I theorized that the move to put Jay Leno at 10pm every weeknight indicated that NBC was giving up on competing in prime-time.
Now Jeff Zucker has confirmed it (via MediaPost):
"What does No. 1 in prime time mean anymore?" he asked, adding that the traditional measuring stick has lost relevance.
"I don't think we'll ever be able to say, 'NBC is No. 1 in prime time,'" Zucker said at an industry event.
He's falling back on his (and Ben Silverman's "aggregate viewing") canard. Problem is, today everything but traditional TV advertising is pennies, and it's not clear NBC will do any better than the competition in the years to come when it is significant.
DVRs, online video and other factors have moved the needle. A more appropriate metric is aggregate viewing across on-air, online, VOD, iTunes, etc.--a gauge where the NBC hit "The Office" performs well.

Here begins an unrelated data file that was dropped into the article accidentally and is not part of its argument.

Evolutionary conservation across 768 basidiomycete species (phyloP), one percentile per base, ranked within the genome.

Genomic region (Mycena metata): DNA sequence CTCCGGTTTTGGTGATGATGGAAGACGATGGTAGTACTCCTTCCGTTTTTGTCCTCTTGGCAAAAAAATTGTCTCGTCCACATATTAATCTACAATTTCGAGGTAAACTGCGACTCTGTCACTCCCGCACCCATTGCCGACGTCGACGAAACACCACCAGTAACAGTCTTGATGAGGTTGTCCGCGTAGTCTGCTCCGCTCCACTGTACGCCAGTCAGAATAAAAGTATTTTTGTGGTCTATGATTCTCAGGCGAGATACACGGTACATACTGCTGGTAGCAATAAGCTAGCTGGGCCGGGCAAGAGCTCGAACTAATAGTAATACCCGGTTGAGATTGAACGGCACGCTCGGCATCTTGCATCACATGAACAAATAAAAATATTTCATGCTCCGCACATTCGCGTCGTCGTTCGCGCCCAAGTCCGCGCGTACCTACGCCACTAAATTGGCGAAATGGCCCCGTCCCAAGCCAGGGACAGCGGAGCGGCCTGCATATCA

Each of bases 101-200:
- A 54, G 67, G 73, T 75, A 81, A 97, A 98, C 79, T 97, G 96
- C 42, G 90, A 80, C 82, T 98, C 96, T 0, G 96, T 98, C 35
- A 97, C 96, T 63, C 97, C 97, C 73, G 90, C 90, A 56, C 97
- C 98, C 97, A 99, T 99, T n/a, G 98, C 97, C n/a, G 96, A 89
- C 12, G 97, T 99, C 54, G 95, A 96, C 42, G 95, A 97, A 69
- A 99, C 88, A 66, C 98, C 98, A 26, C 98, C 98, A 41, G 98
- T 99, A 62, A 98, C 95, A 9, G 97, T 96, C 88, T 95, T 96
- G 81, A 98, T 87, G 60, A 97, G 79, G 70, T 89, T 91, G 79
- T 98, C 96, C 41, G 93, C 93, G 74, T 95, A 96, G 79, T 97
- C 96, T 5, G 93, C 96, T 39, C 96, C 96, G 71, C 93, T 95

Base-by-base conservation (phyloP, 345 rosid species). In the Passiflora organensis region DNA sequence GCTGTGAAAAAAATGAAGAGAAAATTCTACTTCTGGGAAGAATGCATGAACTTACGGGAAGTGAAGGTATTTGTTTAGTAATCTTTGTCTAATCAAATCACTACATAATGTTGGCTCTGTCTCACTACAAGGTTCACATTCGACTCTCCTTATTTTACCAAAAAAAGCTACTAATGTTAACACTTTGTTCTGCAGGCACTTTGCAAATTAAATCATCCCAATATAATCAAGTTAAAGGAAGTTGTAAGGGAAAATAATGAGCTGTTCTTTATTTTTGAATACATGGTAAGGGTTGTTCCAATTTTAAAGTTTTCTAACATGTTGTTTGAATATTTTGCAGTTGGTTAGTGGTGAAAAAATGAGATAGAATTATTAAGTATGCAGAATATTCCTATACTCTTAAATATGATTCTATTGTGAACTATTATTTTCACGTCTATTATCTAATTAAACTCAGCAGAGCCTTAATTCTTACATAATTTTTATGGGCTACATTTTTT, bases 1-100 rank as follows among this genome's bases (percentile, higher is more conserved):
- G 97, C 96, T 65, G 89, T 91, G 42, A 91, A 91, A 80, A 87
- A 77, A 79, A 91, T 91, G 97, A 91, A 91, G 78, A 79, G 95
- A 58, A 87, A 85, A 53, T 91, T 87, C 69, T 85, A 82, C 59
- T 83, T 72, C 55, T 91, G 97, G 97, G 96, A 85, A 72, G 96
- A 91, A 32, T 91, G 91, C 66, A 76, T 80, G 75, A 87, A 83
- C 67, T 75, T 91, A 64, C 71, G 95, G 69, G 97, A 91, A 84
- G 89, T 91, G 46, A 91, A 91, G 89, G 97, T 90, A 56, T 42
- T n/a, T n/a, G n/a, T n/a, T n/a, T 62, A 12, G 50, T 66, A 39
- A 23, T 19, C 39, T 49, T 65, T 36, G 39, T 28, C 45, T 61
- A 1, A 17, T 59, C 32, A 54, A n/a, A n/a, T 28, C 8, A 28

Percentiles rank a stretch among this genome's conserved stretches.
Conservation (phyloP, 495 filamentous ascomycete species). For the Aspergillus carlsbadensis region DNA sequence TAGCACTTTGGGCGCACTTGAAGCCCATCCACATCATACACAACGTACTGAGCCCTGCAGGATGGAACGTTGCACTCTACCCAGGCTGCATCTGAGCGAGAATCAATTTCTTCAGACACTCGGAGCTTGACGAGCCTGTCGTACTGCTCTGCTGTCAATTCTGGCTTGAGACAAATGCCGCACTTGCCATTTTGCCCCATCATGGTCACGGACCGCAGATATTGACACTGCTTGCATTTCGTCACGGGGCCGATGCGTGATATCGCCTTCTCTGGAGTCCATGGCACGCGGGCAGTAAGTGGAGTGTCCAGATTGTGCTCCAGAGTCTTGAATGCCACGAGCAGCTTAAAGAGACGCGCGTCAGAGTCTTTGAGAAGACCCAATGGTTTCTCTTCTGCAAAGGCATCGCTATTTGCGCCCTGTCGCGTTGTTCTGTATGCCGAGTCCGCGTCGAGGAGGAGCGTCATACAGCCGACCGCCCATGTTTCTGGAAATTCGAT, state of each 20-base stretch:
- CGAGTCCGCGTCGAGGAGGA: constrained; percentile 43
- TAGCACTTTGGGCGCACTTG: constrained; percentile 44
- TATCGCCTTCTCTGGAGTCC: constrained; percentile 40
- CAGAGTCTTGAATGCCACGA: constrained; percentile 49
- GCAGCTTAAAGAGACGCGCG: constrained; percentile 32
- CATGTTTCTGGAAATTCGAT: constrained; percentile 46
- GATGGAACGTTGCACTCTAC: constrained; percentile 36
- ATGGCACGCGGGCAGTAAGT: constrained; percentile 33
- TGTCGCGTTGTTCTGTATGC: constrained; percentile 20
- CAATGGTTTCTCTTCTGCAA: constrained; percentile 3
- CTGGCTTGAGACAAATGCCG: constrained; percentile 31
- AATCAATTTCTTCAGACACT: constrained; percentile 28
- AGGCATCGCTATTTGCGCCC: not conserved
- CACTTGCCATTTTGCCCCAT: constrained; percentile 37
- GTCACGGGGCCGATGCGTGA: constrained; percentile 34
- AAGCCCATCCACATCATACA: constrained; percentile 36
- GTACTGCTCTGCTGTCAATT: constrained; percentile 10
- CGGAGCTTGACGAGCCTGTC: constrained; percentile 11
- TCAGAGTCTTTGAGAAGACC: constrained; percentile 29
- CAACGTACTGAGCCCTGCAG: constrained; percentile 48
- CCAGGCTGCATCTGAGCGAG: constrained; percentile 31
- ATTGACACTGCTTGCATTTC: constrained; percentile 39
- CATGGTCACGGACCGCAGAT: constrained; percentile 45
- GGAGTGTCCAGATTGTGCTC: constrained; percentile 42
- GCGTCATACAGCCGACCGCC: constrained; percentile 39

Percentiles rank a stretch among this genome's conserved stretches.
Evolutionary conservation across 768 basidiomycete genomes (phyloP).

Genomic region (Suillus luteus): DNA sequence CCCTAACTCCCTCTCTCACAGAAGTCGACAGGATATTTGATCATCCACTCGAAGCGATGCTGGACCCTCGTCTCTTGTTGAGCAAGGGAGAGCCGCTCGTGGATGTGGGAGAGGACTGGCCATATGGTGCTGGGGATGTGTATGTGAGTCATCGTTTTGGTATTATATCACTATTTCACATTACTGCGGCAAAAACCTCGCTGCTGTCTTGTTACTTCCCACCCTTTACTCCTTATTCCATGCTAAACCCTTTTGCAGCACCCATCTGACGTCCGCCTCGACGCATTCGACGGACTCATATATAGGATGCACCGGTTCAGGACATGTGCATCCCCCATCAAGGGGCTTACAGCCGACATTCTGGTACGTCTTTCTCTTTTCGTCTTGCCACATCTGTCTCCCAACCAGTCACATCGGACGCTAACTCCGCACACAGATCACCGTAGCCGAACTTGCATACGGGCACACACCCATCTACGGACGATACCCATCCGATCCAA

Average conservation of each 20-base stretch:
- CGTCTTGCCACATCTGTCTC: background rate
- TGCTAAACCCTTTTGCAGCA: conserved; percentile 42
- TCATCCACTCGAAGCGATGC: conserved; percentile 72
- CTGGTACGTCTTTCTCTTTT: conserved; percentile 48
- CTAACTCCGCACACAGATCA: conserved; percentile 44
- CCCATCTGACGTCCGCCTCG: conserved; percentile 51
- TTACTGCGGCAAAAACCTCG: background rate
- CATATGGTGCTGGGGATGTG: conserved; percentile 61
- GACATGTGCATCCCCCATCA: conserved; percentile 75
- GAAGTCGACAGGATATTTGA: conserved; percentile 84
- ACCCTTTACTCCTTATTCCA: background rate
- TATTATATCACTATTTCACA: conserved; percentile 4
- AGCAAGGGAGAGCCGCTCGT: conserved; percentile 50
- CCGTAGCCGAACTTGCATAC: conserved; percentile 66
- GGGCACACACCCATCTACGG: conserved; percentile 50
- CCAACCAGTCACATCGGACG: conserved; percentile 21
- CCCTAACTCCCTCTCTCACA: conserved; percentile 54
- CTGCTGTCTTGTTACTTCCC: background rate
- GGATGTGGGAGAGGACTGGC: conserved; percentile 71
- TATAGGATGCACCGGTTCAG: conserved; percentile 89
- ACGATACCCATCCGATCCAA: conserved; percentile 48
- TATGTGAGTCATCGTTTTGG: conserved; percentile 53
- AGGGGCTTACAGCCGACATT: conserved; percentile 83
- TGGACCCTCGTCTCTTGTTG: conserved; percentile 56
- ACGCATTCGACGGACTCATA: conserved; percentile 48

Still, he said the Leno move is not a white flag--just a reaction to new dynamics. "We're not proclaiming defeat," he said. "I don't think anyone thinks Fox is any less of a network because they program two hours in prime time."
Even so, he does admit the current position NBC is in.
"Sometimes, you see the world more clearly when you're flat on your back," he said.
Perhaps claiming that the entire broadcast TV business is in the tank makes your sad position in it more excusable.
But he said the broadcasting industry needs "to be honest" with itself about the hurdles it faces and not "wish it were 1987."
Lots more of the Zucker wisdom to be found at MediaPost